YBOR CITY — Just a few things make Tampa truly Tampa. Consider Gasparilla, cigars, Cuban sandwiches.
But not everyone drinks, and not everyone smokes. We all, however, eat, which might make the Cuban more iconic than the rest.
A collection of artists, poets, writers, restaurateurs and business owners think so.
They've launched this month's cultural festival known as the Cuban Sandwich Show, celebrating Tampa's ties to the pressed sandwich dating back to the Cigar City days of Ybor City.
The festival began in the early 1990s in Seminole Heights, but hasn't been held for several years. This year's iteration — the 20th anniversary — is a revival on a citywide scale. Downtown and Ybor businesses serve as the setting for art shows, poetry readings and historical talks organized by the Artists and Writers Group of Tampa, the Ybor City campus of Hillsborough Community College and the Ybor City Development Group.
This year's motto: "All Art, All Tampa, No Mayo."
Most agree that mayonnaise doesn't belong on a traditional Cuban sandwich but that begs the question: What ingredients are non-negotiable and where did the recipe come from?
Perhaps no one has studied Cuban sandwiches more than Andy Huse, a librarian with the University of South Florida Tampa Library special collections and author of a retrospective of the historic Columbia Restaurant.
Huse said the sandwich originated in Cuba as something called "mixto," which was more or less leftovers tucked in between slices of bread. Cuban immigrants who worked in Tampa cigar factories brought the sandwich here in the 1880s, where it began to evolve. Early versions allowed for turkey and tomatoes, but by World War II those ingredients were marginalized. A Cuban, then, consisted of ham, mojo roast pork, salami, Swiss cheese, pickles and mustard pressed between Cuban bread.
What's not up for debate, Huse said, is that Tampa — not New York or Miami — is the sandwich's true American birthplace. Miami didn't exist in the 1880s, and Cubans didn't begin flooding South Florida until the 1960s.
To Tampa artists and authors, the sandwich symbolizes the city's historical ethnic makeup. Cuban immigrants, they say, added the roast pork and flaky bread. Italians mixed in the salami. Germans mustered the mustard. And Jews threw in the pickles. The Florida heat pressed it all together.
Huse calls the analogy a major stretch — though poetic.
But artists definitely say there's more to the Cuban than meat and bread. We talked to a few involved with the Cuban Sandwich Show to get their take on the connection between Tampa's signature sandwich and the city.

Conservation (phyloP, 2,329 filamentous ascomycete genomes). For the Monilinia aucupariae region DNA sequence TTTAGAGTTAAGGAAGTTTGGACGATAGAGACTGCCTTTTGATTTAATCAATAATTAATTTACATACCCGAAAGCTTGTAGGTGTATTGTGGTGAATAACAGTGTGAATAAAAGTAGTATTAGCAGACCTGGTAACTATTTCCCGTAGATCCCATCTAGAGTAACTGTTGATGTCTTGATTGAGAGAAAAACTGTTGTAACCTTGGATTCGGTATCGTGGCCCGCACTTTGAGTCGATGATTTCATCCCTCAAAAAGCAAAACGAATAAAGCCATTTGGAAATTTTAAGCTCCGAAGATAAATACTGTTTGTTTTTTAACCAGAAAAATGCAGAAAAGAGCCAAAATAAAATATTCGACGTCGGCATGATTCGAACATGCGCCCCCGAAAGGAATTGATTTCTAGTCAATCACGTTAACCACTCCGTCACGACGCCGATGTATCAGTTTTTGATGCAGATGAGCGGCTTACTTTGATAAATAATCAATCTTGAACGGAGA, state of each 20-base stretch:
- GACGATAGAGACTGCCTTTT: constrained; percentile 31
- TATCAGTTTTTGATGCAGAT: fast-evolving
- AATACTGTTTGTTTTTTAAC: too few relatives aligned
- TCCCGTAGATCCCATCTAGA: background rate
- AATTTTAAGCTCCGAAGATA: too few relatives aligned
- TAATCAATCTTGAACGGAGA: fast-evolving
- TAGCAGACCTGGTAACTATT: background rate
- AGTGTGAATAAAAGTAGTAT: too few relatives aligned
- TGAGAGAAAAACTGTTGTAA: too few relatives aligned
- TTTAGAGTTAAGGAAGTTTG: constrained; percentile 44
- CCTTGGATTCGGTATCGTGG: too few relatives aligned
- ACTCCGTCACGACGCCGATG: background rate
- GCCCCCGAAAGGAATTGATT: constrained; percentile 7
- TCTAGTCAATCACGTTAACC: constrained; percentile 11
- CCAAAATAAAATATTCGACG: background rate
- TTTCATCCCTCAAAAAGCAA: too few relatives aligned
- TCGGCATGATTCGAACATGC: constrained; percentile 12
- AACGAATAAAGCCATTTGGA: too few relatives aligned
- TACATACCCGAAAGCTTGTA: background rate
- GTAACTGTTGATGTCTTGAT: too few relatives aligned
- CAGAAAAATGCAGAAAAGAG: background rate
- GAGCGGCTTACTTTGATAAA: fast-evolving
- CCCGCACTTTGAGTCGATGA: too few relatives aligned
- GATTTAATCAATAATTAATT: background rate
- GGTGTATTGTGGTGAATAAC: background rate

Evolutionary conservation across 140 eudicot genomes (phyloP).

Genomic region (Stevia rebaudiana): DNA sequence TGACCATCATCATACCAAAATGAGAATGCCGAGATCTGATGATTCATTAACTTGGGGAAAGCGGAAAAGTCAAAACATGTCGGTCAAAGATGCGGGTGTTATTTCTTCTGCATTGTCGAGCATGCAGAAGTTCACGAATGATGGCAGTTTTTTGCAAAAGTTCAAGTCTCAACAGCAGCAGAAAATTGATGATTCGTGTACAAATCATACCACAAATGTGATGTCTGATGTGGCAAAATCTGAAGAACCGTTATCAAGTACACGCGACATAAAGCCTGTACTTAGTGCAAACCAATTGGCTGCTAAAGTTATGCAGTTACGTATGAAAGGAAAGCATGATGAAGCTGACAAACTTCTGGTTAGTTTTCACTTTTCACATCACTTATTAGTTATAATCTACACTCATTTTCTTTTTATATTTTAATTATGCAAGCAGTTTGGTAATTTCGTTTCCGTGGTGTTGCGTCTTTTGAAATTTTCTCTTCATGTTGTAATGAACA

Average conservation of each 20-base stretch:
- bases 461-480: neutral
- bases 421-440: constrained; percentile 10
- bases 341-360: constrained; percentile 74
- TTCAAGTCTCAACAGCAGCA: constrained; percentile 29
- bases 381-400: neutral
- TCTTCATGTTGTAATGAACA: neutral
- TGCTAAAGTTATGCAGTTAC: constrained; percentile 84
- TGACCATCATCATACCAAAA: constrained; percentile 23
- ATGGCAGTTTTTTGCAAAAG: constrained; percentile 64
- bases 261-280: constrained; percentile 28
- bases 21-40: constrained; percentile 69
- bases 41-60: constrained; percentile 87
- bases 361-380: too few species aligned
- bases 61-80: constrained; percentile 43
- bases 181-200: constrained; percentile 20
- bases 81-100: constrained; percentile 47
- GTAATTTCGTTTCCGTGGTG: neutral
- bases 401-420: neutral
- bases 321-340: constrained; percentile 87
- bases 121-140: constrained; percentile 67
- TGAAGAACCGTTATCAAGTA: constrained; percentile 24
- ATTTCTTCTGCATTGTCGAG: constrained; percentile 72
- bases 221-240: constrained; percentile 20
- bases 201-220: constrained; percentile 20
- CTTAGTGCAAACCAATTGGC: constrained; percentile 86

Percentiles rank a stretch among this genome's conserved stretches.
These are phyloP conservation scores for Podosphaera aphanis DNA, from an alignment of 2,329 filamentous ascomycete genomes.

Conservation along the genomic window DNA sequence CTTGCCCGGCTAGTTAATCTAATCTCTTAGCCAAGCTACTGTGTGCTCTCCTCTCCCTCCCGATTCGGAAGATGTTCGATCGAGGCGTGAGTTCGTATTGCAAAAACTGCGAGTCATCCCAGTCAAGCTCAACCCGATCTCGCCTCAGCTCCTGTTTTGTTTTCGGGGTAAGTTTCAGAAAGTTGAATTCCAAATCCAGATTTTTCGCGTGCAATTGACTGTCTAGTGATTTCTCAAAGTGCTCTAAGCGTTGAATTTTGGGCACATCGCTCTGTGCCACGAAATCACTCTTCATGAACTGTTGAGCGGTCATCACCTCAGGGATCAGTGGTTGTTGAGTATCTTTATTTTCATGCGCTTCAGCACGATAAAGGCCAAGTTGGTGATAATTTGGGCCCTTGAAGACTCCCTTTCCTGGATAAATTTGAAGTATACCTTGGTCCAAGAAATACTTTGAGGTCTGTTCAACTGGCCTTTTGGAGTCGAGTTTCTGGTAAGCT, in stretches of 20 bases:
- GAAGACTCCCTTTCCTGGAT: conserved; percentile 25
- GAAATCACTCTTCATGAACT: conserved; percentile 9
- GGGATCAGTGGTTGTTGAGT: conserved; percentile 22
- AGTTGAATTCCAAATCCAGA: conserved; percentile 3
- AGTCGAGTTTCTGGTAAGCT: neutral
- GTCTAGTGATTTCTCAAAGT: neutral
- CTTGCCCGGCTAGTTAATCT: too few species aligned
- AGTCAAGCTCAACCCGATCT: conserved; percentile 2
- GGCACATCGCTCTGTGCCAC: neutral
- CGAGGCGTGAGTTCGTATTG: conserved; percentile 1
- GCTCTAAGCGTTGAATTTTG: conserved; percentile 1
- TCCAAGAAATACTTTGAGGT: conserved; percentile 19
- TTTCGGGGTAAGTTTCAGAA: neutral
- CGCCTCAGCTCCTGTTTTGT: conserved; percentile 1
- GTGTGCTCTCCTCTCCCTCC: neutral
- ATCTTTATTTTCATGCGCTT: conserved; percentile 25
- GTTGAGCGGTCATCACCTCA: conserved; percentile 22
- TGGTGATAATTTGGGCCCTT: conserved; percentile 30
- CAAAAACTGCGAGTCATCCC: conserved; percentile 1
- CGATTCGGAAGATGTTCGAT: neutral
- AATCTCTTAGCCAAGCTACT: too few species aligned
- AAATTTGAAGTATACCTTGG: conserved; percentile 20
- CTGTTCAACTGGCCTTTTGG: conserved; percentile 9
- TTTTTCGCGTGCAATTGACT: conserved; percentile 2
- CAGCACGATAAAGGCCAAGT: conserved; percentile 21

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James E. Tokley Sr. still tears up when he goes into La Tropicana Café and orders a Cuban sandwich and an orange soda. For 30 years, Tokley ordered the same combination with his father, who has since passed away.
That's what makes the sandwich special. If you have any history in Tampa, the Cuban sandwich shares space in your memories because it's ubiquitous.
"First of all, it tastes good," Tokley, 63, said. "You don't have to be a Dartmouth scholar to enjoy it. And maybe that's part of the wonder of it. No matter if you perceive yourself as an elitist or you perceive yourself as a blue collar, no matter what social circle you ascribe to, everyone loves a well-made Cuban sandwich. It is symbolic of the democracy and the diversity of our society here in Tampa."
Tokley, who is Tampa's poet laureate, read his piece the Epic of the Sandwiche Cubano last week at the festival. An excerpt:
Thus, we celebrate the birth • Of a sandwich that was sent to earth • By a god who wished for us to smile • And be at peace, a little while …
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Suzanne Williamson is an artist and former editor of ARTnews magazine, the oldest and most widely circulated art magazine in the world. She moved to Tampa about 2008 and saw this year's Cuban Sandwich Show as her opportunity to learn more about the city by visiting Latin coffee shops and delis.
For her project, she tasted the refined ham of the Columbia, smelled pans of roast pork and onions at La Lechonera, and ripped open a to-go Cuban sandwich at King Corona Café before she got home.
Using photos she took of these places — as well as Cuban sandwiches — she pasted images onto burlap coffee bags to create hanging pieces of art.
"I'm combining these images and finding a way to evoke a flavor of Tampa by applying them to something that has a resonance to me," she said.
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David Audet is the CEO of the Artists and Writers Group and a lead organizer of the show. Decades ago, he made a sculpture for the show with a wine rack, Christmas lights, Cuban bread and plastic molars he found in a trash bin behind a defunct Ybor City dentist office. Attached to the molds were the words "Trafficante" and "Nuccio," names well known in Tampa's political and mob circles.
While Audet loves Tampa's renowned sandwich restaurants like La Ideal, he also has a special place in his heart for the tiny gas stations that press Cubans, including one next to a pet store that sold live geese, chickens and guinea pigs to area chefs. There, he saw an entire pig roasting on a spit turned by a bicycle wheel.
"The Cuban Sandwich Show, metaphorically, of course, it's like a soup, a blend of ingredients like a soup, all of the best ingredients of Tampa," he said.
Justin George can be reached at (813) 226-3368 or firstname.lastname@example.org.